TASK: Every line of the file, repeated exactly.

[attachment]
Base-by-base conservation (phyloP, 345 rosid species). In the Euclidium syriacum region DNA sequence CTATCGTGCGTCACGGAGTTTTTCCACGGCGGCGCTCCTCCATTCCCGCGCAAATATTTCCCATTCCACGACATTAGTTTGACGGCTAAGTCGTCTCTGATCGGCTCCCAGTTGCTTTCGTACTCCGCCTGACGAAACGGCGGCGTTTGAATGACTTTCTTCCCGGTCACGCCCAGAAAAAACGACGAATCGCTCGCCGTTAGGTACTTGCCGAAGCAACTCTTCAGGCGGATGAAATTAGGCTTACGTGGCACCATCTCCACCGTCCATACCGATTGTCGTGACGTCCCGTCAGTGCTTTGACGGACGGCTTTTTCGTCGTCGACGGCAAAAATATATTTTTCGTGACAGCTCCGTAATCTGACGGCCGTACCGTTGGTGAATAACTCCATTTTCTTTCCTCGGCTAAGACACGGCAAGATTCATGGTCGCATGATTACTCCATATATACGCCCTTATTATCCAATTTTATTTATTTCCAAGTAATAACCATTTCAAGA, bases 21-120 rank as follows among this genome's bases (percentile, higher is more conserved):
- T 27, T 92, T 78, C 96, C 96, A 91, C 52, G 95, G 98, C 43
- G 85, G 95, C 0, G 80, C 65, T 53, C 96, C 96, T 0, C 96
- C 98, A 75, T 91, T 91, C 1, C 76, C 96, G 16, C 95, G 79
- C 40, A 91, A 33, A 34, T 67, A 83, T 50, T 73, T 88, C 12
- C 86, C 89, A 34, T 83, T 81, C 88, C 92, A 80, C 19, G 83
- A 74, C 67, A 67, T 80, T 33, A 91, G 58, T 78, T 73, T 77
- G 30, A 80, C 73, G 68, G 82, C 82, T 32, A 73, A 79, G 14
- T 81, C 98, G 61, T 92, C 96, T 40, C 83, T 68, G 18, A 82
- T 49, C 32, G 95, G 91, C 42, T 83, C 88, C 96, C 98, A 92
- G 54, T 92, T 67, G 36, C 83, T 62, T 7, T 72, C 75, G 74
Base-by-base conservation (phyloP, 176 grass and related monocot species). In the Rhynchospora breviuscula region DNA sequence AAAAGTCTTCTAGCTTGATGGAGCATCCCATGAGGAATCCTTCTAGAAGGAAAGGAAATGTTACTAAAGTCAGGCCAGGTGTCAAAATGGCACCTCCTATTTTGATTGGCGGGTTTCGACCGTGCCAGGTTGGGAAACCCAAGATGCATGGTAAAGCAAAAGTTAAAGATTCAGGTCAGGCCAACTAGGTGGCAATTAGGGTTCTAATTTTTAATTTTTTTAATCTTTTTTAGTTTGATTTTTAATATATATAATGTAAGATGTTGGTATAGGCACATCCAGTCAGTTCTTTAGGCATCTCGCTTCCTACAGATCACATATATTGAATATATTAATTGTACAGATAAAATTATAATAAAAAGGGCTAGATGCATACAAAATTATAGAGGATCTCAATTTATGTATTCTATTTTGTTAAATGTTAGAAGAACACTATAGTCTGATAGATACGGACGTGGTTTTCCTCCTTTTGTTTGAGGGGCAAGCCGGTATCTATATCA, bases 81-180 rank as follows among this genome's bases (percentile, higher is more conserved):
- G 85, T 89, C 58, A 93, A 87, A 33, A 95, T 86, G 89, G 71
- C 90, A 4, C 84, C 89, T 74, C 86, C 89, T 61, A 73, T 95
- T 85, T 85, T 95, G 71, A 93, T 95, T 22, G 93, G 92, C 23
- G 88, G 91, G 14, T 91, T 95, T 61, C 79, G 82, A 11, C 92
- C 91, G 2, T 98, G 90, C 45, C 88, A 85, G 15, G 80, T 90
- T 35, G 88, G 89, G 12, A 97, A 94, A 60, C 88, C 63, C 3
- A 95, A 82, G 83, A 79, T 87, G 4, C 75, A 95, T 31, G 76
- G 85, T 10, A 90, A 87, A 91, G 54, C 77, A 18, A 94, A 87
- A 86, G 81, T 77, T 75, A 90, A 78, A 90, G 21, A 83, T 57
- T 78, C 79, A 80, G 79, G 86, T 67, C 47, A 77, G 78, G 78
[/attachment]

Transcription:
Base-by-base conservation (phyloP, 345 rosid species). In the Euclidium syriacum region DNA sequence CTATCGTGCGTCACGGAGTTTTTCCACGGCGGCGCTCCTCCATTCCCGCGCAAATATTTCCCATTCCACGACATTAGTTTGACGGCTAAGTCGTCTCTGATCGGCTCCCAGTTGCTTTCGTACTCCGCCTGACGAAACGGCGGCGTTTGAATGACTTTCTTCCCGGTCACGCCCAGAAAAAACGACGAATCGCTCGCCGTTAGGTACTTGCCGAAGCAACTCTTCAGGCGGATGAAATTAGGCTTACGTGGCACCATCTCCACCGTCCATACCGATTGTCGTGACGTCCCGTCAGTGCTTTGACGGACGGCTTTTTCGTCGTCGACGGCAAAAATATATTTTTCGTGACAGCTCCGTAATCTGACGGCCGTACCGTTGGTGAATAACTCCATTTTCTTTCCTCGGCTAAGACACGGCAAGATTCATGGTCGCATGATTACTCCATATATACGCCCTTATTATCCAATTTTATTTATTTCCAAGTAATAACCATTTCAAGA, bases 21-120 rank as follows among this genome's bases (percentile, higher is more conserved):
- T 27, T 92, T 78, C 96, C 96, A 91, C 52, G 95, G 98, C 43
- G 85, G 95, C 0, G 80, C 65, T 53, C 96, C 96, T 0, C 96
- C 98, A 75, T 91, T 91, C 1, C 76, C 96, G 16, C 95, G 79
- C 40, A 91, A 33, A 34, T 67, A 83, T 50, T 73, T 88, C 12
- C 86, C 89, A 34, T 83, T 81, C 88, C 92, A 80, C 19, G 83
- A 74, C 67, A 67, T 80, T 33, A 91, G 58, T 78, T 73, T 77
- G 30, A 80, C 73, G 68, G 82, C 82, T 32, A 73, A 79, G 14
- T 81, C 98, G 61, T 92, C 96, T 40, C 83, T 68, G 18, A 82
- T 49, C 32, G 95, G 91, C 42, T 83, C 88, C 96, C 98, A 92
- G 54, T 92, T 67, G 36, C 83, T 62, T 7, T 72, C 75, G 74
Base-by-base conservation (phyloP, 176 grass and related monocot species). In the Rhynchospora breviuscula region DNA sequence AAAAGTCTTCTAGCTTGATGGAGCATCCCATGAGGAATCCTTCTAGAAGGAAAGGAAATGTTACTAAAGTCAGGCCAGGTGTCAAAATGGCACCTCCTATTTTGATTGGCGGGTTTCGACCGTGCCAGGTTGGGAAACCCAAGATGCATGGTAAAGCAAAAGTTAAAGATTCAGGTCAGGCCAACTAGGTGGCAATTAGGGTTCTAATTTTTAATTTTTTTAATCTTTTTTAGTTTGATTTTTAATATATATAATGTAAGATGTTGGTATAGGCACATCCAGTCAGTTCTTTAGGCATCTCGCTTCCTACAGATCACATATATTGAATATATTAATTGTACAGATAAAATTATAATAAAAAGGGCTAGATGCATACAAAATTATAGAGGATCTCAATTTATGTATTCTATTTTGTTAAATGTTAGAAGAACACTATAGTCTGATAGATACGGACGTGGTTTTCCTCCTTTTGTTTGAGGGGCAAGCCGGTATCTATATCA, bases 81-180 rank as follows among this genome's bases (percentile, higher is more conserved):
- G 85, T 89, C 58, A 93, A 87, A 33, A 95, T 86, G 89, G 71
- C 90, A 4, C 84, C 89, T 74, C 86, C 89, T 61, A 73, T 95
- T 85, T 85, T 95, G 71, A 93, T 95, T 22, G 93, G 92, C 23
- G 88, G 91, G 14, T 91, T 95, T 61, C 79, G 82, A 11, C 92
- C 91, G 2, T 98, G 90, C 45, C 88, A 85, G 15, G 80, T 90
- T 35, G 88, G 89, G 12, A 97, A 94, A 60, C 88, C 63, C 3
- A 95, A 82, G 83, A 79, T 87, G 4, C 75, A 95, T 31, G 76
- G 85, T 10, A 90, A 87, A 91, G 54, C 77, A 18, A 94, A 87
- A 86, G 81, T 77, T 75, A 90, A 78, A 90, G 21, A 83, T 57
- T 78, C 79, A 80, G 79, G 86, T 67, C 47, A 77, G 78, G 78